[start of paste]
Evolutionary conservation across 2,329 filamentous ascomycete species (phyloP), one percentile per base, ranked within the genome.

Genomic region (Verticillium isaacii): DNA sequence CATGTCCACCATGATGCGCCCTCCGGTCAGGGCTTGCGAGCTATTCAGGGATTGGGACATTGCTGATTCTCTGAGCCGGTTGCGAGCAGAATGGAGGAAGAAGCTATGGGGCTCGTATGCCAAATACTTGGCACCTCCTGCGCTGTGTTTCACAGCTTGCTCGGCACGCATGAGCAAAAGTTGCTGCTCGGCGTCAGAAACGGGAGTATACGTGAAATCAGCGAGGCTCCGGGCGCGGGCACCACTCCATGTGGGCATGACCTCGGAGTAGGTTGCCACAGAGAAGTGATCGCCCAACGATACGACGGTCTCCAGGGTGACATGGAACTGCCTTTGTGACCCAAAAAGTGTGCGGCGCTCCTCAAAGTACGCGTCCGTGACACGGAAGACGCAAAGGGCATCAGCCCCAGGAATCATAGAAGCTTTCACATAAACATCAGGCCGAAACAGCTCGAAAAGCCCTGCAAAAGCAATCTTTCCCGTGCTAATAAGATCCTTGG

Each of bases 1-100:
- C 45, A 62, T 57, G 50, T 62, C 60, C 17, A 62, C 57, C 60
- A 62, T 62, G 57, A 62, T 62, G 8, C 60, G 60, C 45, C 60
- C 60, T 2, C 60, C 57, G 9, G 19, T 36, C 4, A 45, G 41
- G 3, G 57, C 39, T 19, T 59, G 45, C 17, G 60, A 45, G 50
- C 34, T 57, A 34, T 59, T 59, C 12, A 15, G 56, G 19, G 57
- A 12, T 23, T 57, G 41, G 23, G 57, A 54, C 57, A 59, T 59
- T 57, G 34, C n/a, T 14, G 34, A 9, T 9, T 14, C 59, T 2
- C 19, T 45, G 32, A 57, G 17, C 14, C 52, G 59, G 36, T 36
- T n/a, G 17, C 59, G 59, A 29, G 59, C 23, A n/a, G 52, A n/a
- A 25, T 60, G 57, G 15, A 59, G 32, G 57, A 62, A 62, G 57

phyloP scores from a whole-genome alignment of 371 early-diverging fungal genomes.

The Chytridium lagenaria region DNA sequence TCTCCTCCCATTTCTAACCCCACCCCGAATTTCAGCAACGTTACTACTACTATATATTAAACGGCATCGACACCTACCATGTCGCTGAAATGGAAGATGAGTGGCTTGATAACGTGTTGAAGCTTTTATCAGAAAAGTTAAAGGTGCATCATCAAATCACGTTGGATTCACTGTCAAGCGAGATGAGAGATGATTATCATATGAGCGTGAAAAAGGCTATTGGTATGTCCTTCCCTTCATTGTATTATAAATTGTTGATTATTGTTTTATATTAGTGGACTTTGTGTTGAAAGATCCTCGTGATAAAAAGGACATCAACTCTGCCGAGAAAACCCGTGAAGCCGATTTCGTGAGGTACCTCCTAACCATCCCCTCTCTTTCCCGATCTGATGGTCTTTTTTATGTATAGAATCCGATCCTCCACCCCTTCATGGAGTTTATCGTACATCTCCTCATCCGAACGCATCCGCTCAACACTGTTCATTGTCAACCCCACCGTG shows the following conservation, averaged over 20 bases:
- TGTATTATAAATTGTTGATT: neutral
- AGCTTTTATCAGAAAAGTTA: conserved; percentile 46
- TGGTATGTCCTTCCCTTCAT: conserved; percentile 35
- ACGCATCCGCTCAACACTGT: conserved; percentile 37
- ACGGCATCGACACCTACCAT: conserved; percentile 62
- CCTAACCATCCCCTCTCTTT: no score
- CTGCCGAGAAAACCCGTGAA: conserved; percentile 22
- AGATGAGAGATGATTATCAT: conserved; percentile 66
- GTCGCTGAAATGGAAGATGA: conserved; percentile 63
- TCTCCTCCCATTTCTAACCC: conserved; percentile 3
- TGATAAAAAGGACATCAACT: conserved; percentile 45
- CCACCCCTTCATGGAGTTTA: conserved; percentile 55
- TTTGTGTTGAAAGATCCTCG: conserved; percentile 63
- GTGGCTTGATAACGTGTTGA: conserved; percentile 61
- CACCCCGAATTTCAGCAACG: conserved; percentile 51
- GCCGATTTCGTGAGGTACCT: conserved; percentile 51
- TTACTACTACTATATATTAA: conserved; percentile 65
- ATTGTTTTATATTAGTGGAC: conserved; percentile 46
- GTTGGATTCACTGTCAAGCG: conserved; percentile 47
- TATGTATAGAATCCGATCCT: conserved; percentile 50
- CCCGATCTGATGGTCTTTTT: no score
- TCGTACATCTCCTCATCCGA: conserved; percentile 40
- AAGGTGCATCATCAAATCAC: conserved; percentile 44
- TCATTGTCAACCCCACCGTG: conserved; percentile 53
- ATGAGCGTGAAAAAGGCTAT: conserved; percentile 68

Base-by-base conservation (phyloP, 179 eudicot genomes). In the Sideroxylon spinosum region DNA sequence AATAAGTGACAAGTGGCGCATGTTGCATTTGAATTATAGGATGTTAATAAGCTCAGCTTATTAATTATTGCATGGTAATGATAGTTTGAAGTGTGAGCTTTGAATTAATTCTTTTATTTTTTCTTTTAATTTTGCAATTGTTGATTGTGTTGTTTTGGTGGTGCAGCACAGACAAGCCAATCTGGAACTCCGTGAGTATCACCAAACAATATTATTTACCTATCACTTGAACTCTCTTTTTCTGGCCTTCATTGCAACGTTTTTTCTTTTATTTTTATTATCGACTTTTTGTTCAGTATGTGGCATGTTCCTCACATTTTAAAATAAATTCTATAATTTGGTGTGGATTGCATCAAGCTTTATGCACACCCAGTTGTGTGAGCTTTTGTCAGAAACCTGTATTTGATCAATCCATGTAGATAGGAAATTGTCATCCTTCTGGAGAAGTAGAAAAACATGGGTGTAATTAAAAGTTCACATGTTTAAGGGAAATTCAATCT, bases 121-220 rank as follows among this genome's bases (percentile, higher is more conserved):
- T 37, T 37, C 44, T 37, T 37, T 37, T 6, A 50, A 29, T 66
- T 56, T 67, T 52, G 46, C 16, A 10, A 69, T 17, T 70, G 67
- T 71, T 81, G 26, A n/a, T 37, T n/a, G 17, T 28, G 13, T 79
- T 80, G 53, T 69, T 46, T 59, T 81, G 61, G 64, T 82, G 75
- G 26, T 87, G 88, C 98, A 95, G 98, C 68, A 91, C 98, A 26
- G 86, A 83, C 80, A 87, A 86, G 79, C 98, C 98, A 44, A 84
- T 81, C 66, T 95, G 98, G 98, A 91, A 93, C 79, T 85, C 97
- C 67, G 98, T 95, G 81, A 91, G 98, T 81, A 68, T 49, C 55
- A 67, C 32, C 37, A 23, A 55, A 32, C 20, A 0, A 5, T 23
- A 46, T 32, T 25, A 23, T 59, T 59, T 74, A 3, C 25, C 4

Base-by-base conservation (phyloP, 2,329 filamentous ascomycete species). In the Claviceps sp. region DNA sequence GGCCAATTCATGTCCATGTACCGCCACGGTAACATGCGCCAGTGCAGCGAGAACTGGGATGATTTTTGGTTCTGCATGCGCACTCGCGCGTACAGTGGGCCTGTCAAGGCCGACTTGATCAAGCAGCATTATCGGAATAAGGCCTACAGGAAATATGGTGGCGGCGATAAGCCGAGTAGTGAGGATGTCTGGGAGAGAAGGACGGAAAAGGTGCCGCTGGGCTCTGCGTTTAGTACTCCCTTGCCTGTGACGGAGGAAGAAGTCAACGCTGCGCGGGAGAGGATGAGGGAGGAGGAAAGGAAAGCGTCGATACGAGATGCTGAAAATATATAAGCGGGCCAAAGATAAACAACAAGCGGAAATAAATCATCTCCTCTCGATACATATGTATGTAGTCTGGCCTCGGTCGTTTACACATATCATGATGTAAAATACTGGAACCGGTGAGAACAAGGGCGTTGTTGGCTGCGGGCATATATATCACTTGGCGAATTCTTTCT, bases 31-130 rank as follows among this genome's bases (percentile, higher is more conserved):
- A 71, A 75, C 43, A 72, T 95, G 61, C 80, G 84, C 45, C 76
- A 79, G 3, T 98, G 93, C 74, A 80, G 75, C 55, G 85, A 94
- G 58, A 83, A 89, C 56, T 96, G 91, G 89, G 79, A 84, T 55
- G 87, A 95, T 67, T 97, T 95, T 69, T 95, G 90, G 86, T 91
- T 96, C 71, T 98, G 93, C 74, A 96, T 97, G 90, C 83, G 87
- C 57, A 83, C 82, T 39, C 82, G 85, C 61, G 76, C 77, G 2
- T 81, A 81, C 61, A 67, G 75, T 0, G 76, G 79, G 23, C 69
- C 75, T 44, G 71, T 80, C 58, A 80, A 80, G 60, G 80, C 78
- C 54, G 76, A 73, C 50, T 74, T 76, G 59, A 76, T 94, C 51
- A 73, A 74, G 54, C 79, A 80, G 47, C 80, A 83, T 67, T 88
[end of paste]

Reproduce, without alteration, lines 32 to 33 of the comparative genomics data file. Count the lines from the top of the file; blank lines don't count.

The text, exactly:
- TTACTACTACTATATATTAA: conserved; percentile 65
- ATTGTTTTATATTAGTGGAC: conserved; percentile 46